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Soft fruit conference told about honeyberry potential

Honeyberries (courtesy P.A. Arbuckle & Sons)
“As market trends evolve and diversify, the Society is glad to present new alternatives to soft fruit growers and industry.

What tastes like a cross between a raspberry and blueberry, is packed full of healthy compounds and is suited to cold climates? Growers in Scotland heard about the business potential of honeyberries - a new 'superberry' from Siberia and Japan – as part of the Scottish Society for Crop Research and Bulrush Horticulture Soft Fruit Information Day and Winter Meeting, held with the attendance of breeders, growers and industry representatives.

Stewart Arbuckle, from soft fruit firm P. A. Arbuckle & Sons and planter of Scotland's first orchard of honeyberries, said the berry is very easy to grow and offers the added benefit of being the first one to fruit in the season – about 10 to 14 days earlier than local native strawberries, which enhances Scotland’s capabilities to become the world’s premium growing honeyberry region.

LoveHoneyberry Solutions consultant Logie Cassells, who spoke at the event, added: “We are pushing for more growers to plant them this year, as Scotland’s climate is perfect for them. An aim of 5,000 acres over the next 10 years is ambitious, but achievable. Honeyberry orchards can achieve revenues from £10,000 to £25,000 an acre, depending on your aims, passion and drive.”

Rex Brennan, soft fruit breeder at the James Hutton Institute, said researchers are collaborating with P.A. Arbuckle & Sons in the propagation of honeyberries and are open to explore new types of soft fruits and their nutritional and commercial possibilities.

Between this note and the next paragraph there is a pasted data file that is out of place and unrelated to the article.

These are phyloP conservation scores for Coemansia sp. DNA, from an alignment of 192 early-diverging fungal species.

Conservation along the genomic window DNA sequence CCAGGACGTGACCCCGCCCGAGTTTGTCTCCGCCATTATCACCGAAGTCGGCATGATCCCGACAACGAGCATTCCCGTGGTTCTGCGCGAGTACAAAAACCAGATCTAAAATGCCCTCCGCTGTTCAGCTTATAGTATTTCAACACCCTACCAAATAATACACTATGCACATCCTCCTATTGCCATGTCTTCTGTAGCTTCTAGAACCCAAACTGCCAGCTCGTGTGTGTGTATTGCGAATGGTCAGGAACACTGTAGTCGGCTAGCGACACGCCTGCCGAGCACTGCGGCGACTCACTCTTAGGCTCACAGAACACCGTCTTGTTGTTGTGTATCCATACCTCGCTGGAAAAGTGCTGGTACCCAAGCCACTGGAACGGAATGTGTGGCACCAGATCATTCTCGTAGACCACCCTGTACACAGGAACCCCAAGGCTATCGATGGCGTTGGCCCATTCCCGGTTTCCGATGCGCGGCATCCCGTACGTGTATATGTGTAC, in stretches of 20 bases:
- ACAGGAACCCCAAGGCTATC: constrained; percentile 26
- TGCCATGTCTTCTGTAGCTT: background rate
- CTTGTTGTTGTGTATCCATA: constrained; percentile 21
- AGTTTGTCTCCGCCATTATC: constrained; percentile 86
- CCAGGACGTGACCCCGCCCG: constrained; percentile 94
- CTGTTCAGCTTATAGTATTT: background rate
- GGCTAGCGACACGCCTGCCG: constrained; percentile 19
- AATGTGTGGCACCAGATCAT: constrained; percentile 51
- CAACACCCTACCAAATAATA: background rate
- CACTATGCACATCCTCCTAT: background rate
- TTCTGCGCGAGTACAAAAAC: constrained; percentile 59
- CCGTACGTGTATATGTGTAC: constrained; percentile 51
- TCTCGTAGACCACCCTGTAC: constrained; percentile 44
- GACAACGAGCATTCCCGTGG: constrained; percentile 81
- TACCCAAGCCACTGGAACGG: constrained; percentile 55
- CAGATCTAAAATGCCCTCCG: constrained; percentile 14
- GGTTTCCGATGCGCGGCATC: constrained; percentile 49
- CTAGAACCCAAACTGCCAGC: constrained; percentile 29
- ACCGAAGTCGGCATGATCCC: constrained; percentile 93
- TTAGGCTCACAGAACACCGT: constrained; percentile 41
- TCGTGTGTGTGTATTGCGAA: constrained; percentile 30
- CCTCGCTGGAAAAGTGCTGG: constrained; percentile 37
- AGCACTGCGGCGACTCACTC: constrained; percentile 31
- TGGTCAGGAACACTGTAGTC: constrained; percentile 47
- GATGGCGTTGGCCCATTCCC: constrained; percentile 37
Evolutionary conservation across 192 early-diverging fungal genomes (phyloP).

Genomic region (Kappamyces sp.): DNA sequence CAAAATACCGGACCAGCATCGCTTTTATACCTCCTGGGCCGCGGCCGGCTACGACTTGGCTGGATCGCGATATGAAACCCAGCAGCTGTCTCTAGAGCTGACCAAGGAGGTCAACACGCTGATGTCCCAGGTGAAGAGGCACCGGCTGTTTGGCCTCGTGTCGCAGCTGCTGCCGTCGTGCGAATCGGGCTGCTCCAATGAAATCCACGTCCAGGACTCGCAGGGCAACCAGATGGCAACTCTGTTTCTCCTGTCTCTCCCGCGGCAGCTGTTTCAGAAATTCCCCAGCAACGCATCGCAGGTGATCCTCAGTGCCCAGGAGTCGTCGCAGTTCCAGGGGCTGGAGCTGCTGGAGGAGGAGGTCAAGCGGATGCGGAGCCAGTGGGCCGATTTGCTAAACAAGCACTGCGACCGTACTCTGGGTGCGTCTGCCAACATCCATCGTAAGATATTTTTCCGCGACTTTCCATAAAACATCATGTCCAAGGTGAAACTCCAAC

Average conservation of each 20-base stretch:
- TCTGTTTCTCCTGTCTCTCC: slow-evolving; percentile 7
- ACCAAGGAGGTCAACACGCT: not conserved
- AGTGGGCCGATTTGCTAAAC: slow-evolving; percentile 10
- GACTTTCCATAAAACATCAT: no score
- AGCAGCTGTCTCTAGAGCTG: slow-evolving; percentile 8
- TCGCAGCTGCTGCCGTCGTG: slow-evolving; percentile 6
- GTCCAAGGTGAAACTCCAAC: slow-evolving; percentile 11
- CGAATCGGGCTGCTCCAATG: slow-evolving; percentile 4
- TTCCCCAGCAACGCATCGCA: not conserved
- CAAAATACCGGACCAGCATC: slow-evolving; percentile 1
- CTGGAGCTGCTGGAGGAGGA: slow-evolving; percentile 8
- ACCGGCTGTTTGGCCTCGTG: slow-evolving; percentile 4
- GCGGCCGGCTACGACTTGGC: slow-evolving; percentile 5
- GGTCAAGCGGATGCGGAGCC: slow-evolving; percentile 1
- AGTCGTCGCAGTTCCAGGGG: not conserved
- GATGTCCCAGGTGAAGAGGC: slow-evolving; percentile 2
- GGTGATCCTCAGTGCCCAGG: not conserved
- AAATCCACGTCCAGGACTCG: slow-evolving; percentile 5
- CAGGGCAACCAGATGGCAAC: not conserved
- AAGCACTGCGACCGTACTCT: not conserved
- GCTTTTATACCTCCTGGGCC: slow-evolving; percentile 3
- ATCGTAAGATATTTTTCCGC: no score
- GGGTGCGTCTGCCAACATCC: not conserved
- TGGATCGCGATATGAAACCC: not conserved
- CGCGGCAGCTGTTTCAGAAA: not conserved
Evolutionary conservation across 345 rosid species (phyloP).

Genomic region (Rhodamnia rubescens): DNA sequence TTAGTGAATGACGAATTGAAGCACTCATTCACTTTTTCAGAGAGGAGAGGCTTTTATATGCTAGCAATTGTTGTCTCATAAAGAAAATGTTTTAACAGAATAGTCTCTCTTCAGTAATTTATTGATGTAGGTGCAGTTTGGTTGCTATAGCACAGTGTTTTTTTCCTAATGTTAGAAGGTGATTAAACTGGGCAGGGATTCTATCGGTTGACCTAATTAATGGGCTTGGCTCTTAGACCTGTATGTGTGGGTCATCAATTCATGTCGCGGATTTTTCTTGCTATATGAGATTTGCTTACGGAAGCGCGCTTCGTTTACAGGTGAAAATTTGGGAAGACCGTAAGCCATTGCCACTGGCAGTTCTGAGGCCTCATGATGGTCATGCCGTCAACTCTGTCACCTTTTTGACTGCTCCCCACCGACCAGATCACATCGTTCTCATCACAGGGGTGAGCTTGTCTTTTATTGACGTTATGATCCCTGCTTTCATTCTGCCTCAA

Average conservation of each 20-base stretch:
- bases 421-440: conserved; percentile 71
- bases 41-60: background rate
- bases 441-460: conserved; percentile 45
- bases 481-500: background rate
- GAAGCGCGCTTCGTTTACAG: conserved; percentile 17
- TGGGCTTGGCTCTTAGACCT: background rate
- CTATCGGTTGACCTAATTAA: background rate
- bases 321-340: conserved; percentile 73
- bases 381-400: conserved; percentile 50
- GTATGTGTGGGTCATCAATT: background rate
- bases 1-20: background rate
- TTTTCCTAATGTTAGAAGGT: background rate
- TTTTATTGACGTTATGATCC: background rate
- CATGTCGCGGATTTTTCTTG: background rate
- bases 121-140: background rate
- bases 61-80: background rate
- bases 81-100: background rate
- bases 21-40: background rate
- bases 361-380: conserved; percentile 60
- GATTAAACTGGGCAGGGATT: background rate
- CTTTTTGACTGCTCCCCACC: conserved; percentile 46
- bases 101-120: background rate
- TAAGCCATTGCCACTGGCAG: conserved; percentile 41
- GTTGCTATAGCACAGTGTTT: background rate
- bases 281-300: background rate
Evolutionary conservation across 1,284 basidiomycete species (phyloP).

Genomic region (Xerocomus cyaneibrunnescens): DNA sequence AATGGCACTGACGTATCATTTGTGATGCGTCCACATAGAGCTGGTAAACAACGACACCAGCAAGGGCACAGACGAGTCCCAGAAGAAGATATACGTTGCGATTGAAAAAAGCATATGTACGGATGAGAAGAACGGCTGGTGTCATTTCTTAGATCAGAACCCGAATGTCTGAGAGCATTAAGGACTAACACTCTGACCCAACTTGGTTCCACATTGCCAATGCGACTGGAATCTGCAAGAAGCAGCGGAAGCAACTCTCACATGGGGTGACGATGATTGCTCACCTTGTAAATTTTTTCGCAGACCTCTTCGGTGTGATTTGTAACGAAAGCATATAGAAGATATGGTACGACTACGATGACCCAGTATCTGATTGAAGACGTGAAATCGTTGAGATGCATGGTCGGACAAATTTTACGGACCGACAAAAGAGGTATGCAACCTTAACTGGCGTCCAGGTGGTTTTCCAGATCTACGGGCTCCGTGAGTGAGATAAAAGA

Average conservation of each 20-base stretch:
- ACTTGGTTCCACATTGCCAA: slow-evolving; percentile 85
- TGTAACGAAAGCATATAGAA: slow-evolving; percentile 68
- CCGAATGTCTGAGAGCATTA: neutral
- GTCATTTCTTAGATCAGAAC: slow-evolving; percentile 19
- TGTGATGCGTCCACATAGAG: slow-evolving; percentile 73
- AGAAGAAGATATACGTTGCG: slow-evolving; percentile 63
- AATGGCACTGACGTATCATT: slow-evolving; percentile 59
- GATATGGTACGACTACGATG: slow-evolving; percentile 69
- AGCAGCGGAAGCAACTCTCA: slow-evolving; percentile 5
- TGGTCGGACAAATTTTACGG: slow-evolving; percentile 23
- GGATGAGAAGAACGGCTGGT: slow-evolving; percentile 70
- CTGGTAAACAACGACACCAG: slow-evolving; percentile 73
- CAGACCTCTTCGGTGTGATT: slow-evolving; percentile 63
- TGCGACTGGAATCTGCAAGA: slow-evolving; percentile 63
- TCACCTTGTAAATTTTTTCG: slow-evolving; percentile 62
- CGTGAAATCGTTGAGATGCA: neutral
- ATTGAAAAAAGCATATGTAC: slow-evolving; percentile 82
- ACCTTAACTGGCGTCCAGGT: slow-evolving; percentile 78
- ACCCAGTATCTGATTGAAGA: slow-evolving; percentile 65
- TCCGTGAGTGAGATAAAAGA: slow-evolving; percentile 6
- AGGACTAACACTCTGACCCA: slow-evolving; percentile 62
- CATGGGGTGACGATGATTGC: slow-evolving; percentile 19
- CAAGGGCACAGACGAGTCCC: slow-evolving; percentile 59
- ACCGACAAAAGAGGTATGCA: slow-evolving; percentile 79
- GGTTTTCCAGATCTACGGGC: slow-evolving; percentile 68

“Honeyberries originate from northern Asia, notably Siberia, and the blue-coloured fruit is of increasing interest due to its very desirable qualities, including very high levels of anthocyanin pigments.  This has led to commercial production in places such as Canada and now the UK.”

Alison Dolan, SSCR soft fruit subcommittee secretary, commented: “As market trends evolve and diversify, the Society is glad to present new alternatives to soft fruit growers and industry. We welcome this presentation about the advantages of honeyberries and hope it will be useful for our members.”

In addition to Bulrush Horticulture, trade exhibitors at the soft fruit conference included Agralan Ltd, Brinkman UK Ltd, Clydesdale Trading Society, Fargro Ltd, LoveHoneyberry, Omex Agriculture, Ripple Aquaplast and XL Horticulture. The programme encompassed the following talks:

  • P4 – Responsible sourcing of growing media – an overview
    Paul Alexander and Neil Bragg, Bulrush Horticulture
  • SSCR project: Spotted Wing Drosophila and 2015 update
    Alison Dolan and Gaynor Malloch, James Hutton Institute
  • SSCR project: Thermal imaging as a non-destructive method to detect root rot stress in raspberry
    Dominic Williams, James Hutton Limited
  • Current blueberry developments and how they can translate towards a UK cherry model
    Susan McCallum and Julie Graham, James Hutton Institute
  • New developments in nutrition
    David Marks, Omex Agriculture
  • Strawberry breeding at East Malling Research
    Adam Whitehouse, East Malling Research
  • New developments in tunnel films
    Les Lane, XL Horticulture
  • SSCR project: Feeding our foes
    Carolyn Mitchell, James Hutton Institute
  • An update from the RBC raspberry breeding programme
    Nikki Jennings, James Hutton Limited
  • SSCR project: Above and belowground interactions in agro-ecosystems: an ecological network approach
    Peter Orrell, James Hutton Institute jointly with Newcastle University
  • AHDB funded research in soft fruit
    Scott Raffle, AHDB

More information from: 

Bernardo Rodriguez-Salcedo, Media Manager, Tel: +44 (0)1224 395089 (direct line), +44 (0)344 928 5428 (switchboard) or +44 (0)7791 193918 (mobile).


Printed from /news/soft-fruit-conference-told-about-honeyberry-potential on 22/07/19 09:29:28 PM

The James Hutton Research Institute is the result of the merger in April 2011 of MLURI and SCRI. This merger formed a new powerhouse for research into food, land use, and climate change.